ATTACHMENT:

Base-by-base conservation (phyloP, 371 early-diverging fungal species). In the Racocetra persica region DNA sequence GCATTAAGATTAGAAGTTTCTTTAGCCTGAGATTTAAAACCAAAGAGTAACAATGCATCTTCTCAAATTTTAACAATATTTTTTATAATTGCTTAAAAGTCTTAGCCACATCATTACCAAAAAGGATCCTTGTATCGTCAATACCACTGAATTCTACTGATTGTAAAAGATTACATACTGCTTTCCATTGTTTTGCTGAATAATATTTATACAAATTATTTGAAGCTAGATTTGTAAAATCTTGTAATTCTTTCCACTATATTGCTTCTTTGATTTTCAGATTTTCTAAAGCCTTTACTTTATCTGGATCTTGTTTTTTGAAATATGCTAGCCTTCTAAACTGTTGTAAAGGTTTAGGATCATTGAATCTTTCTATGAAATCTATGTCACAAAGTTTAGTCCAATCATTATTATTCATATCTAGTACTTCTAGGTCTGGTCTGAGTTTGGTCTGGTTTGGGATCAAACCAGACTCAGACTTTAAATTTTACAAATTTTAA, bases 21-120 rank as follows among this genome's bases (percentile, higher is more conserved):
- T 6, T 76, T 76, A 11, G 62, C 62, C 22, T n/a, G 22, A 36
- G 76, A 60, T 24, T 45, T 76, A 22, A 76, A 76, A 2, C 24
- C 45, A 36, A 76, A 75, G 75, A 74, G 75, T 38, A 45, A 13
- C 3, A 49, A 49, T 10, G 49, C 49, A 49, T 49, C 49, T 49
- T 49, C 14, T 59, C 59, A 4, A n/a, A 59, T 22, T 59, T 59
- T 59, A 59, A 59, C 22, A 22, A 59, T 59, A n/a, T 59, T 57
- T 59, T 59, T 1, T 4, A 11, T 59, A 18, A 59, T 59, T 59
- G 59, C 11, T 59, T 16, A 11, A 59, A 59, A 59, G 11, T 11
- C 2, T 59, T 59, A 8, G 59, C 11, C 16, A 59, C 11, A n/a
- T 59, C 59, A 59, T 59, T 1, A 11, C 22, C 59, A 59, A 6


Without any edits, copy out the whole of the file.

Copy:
Base-by-base conservation (phyloP, 371 early-diverging fungal species). In the Racocetra persica region DNA sequence GCATTAAGATTAGAAGTTTCTTTAGCCTGAGATTTAAAACCAAAGAGTAACAATGCATCTTCTCAAATTTTAACAATATTTTTTATAATTGCTTAAAAGTCTTAGCCACATCATTACCAAAAAGGATCCTTGTATCGTCAATACCACTGAATTCTACTGATTGTAAAAGATTACATACTGCTTTCCATTGTTTTGCTGAATAATATTTATACAAATTATTTGAAGCTAGATTTGTAAAATCTTGTAATTCTTTCCACTATATTGCTTCTTTGATTTTCAGATTTTCTAAAGCCTTTACTTTATCTGGATCTTGTTTTTTGAAATATGCTAGCCTTCTAAACTGTTGTAAAGGTTTAGGATCATTGAATCTTTCTATGAAATCTATGTCACAAAGTTTAGTCCAATCATTATTATTCATATCTAGTACTTCTAGGTCTGGTCTGAGTTTGGTCTGGTTTGGGATCAAACCAGACTCAGACTTTAAATTTTACAAATTTTAA, bases 21-120 rank as follows among this genome's bases (percentile, higher is more conserved):
- T 6, T 76, T 76, A 11, G 62, C 62, C 22, T n/a, G 22, A 36
- G 76, A 60, T 24, T 45, T 76, A 22, A 76, A 76, A 2, C 24
- C 45, A 36, A 76, A 75, G 75, A 74, G 75, T 38, A 45, A 13
- C 3, A 49, A 49, T 10, G 49, C 49, A 49, T 49, C 49, T 49
- T 49, C 14, T 59, C 59, A 4, A n/a, A 59, T 22, T 59, T 59
- T 59, A 59, A 59, C 22, A 22, A 59, T 59, A n/a, T 59, T 57
- T 59, T 59, T 1, T 4, A 11, T 59, A 18, A 59, T 59, T 59
- G 59, C 11, T 59, T 16, A 11, A 59, A 59, A 59, G 11, T 11
- C 2, T 59, T 59, A 8, G 59, C 11, C 16, A 59, C 11, A n/a
- T 59, C 59, A 59, T 59, T 1, A 11, C 22, C 59, A 59, A 6